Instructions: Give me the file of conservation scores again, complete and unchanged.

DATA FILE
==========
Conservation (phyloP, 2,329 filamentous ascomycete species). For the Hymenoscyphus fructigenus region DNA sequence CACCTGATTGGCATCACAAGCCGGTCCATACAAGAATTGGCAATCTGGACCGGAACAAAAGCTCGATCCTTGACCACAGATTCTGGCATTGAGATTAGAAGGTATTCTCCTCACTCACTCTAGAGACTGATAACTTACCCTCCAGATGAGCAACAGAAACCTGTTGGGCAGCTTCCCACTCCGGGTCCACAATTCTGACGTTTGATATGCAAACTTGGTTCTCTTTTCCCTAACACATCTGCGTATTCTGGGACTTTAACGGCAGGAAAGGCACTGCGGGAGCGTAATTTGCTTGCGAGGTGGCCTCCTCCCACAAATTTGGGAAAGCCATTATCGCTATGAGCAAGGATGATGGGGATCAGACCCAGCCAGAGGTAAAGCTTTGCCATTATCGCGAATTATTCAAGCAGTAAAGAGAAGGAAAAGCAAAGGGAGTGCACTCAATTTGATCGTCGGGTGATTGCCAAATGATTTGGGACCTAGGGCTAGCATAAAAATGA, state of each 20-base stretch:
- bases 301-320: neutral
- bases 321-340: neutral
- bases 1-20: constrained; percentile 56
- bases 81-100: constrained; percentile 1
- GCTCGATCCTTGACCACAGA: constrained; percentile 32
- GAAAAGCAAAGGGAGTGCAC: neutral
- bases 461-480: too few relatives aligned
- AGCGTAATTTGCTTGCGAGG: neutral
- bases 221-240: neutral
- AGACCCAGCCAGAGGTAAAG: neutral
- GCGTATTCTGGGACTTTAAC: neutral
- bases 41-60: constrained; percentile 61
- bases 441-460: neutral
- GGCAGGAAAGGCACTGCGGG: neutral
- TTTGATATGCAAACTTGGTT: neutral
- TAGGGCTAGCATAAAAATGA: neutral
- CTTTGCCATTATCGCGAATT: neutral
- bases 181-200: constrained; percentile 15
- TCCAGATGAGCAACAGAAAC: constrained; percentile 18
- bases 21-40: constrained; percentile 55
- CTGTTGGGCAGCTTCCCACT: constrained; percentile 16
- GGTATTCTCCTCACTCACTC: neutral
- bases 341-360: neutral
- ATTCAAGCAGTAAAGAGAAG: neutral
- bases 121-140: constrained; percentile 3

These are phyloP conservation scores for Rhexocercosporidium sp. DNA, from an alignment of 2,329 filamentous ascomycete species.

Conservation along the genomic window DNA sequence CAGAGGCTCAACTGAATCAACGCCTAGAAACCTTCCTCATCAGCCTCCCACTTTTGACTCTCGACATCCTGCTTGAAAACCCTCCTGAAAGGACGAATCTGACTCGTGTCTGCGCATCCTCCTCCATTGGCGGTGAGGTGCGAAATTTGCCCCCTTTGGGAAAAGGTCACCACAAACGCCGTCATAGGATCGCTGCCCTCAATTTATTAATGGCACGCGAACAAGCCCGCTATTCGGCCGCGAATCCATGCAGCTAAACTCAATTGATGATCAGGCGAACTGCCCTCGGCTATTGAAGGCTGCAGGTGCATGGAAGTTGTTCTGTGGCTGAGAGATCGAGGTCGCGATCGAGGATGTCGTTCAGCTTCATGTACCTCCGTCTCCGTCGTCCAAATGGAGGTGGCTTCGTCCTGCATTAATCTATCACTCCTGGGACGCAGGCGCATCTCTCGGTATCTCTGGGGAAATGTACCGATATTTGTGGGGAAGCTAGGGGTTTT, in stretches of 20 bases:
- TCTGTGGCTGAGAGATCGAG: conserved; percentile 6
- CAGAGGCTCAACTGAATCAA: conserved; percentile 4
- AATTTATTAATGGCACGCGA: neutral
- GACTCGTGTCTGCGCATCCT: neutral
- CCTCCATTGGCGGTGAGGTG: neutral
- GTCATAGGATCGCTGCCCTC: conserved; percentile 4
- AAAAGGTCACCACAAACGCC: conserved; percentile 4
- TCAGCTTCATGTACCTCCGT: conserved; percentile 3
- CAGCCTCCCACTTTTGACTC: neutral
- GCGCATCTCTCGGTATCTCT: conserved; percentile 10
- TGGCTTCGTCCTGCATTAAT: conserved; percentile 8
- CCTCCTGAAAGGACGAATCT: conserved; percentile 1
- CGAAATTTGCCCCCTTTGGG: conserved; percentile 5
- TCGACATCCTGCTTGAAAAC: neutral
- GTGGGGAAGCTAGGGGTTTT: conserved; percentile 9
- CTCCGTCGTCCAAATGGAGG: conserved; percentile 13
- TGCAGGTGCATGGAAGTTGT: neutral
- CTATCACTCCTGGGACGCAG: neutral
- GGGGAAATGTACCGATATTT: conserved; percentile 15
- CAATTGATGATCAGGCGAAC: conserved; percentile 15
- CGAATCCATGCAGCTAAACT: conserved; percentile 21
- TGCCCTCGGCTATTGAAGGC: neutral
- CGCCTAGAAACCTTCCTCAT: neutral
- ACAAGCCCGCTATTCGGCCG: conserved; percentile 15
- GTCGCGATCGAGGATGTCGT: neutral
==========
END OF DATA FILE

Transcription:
Conservation (phyloP, 2,329 filamentous ascomycete species). For the Hymenoscyphus fructigenus region DNA sequence CACCTGATTGGCATCACAAGCCGGTCCATACAAGAATTGGCAATCTGGACCGGAACAAAAGCTCGATCCTTGACCACAGATTCTGGCATTGAGATTAGAAGGTATTCTCCTCACTCACTCTAGAGACTGATAACTTACCCTCCAGATGAGCAACAGAAACCTGTTGGGCAGCTTCCCACTCCGGGTCCACAATTCTGACGTTTGATATGCAAACTTGGTTCTCTTTTCCCTAACACATCTGCGTATTCTGGGACTTTAACGGCAGGAAAGGCACTGCGGGAGCGTAATTTGCTTGCGAGGTGGCCTCCTCCCACAAATTTGGGAAAGCCATTATCGCTATGAGCAAGGATGATGGGGATCAGACCCAGCCAGAGGTAAAGCTTTGCCATTATCGCGAATTATTCAAGCAGTAAAGAGAAGGAAAAGCAAAGGGAGTGCACTCAATTTGATCGTCGGGTGATTGCCAAATGATTTGGGACCTAGGGCTAGCATAAAAATGA, state of each 20-base stretch:
- bases 301-320: neutral
- bases 321-340: neutral
- bases 1-20: constrained; percentile 56
- bases 81-100: constrained; percentile 1
- GCTCGATCCTTGACCACAGA: constrained; percentile 32
- GAAAAGCAAAGGGAGTGCAC: neutral
- bases 461-480: too few relatives aligned
- AGCGTAATTTGCTTGCGAGG: neutral
- bases 221-240: neutral
- AGACCCAGCCAGAGGTAAAG: neutral
- GCGTATTCTGGGACTTTAAC: neutral
- bases 41-60: constrained; percentile 61
- bases 441-460: neutral
- GGCAGGAAAGGCACTGCGGG: neutral
- TTTGATATGCAAACTTGGTT: neutral
- TAGGGCTAGCATAAAAATGA: neutral
- CTTTGCCATTATCGCGAATT: neutral
- bases 181-200: constrained; percentile 15
- TCCAGATGAGCAACAGAAAC: constrained; percentile 18
- bases 21-40: constrained; percentile 55
- CTGTTGGGCAGCTTCCCACT: constrained; percentile 16
- GGTATTCTCCTCACTCACTC: neutral
- bases 341-360: neutral
- ATTCAAGCAGTAAAGAGAAG: neutral
- bases 121-140: constrained; percentile 3

These are phyloP conservation scores for Rhexocercosporidium sp. DNA, from an alignment of 2,329 filamentous ascomycete species.

Conservation along the genomic window DNA sequence CAGAGGCTCAACTGAATCAACGCCTAGAAACCTTCCTCATCAGCCTCCCACTTTTGACTCTCGACATCCTGCTTGAAAACCCTCCTGAAAGGACGAATCTGACTCGTGTCTGCGCATCCTCCTCCATTGGCGGTGAGGTGCGAAATTTGCCCCCTTTGGGAAAAGGTCACCACAAACGCCGTCATAGGATCGCTGCCCTCAATTTATTAATGGCACGCGAACAAGCCCGCTATTCGGCCGCGAATCCATGCAGCTAAACTCAATTGATGATCAGGCGAACTGCCCTCGGCTATTGAAGGCTGCAGGTGCATGGAAGTTGTTCTGTGGCTGAGAGATCGAGGTCGCGATCGAGGATGTCGTTCAGCTTCATGTACCTCCGTCTCCGTCGTCCAAATGGAGGTGGCTTCGTCCTGCATTAATCTATCACTCCTGGGACGCAGGCGCATCTCTCGGTATCTCTGGGGAAATGTACCGATATTTGTGGGGAAGCTAGGGGTTTT, in stretches of 20 bases:
- TCTGTGGCTGAGAGATCGAG: conserved; percentile 6
- CAGAGGCTCAACTGAATCAA: conserved; percentile 4
- AATTTATTAATGGCACGCGA: neutral
- GACTCGTGTCTGCGCATCCT: neutral
- CCTCCATTGGCGGTGAGGTG: neutral
- GTCATAGGATCGCTGCCCTC: conserved; percentile 4
- AAAAGGTCACCACAAACGCC: conserved; percentile 4
- TCAGCTTCATGTACCTCCGT: conserved; percentile 3
- CAGCCTCCCACTTTTGACTC: neutral
- GCGCATCTCTCGGTATCTCT: conserved; percentile 10
- TGGCTTCGTCCTGCATTAAT: conserved; percentile 8
- CCTCCTGAAAGGACGAATCT: conserved; percentile 1
- CGAAATTTGCCCCCTTTGGG: conserved; percentile 5
- TCGACATCCTGCTTGAAAAC: neutral
- GTGGGGAAGCTAGGGGTTTT: conserved; percentile 9
- CTCCGTCGTCCAAATGGAGG: conserved; percentile 13
- TGCAGGTGCATGGAAGTTGT: neutral
- CTATCACTCCTGGGACGCAG: neutral
- GGGGAAATGTACCGATATTT: conserved; percentile 15
- CAATTGATGATCAGGCGAAC: conserved; percentile 15
- CGAATCCATGCAGCTAAACT: conserved; percentile 21
- TGCCCTCGGCTATTGAAGGC: neutral
- CGCCTAGAAACCTTCCTCAT: neutral
- ACAAGCCCGCTATTCGGCCG: conserved; percentile 15
- GTCGCGATCGAGGATGTCGT: neutral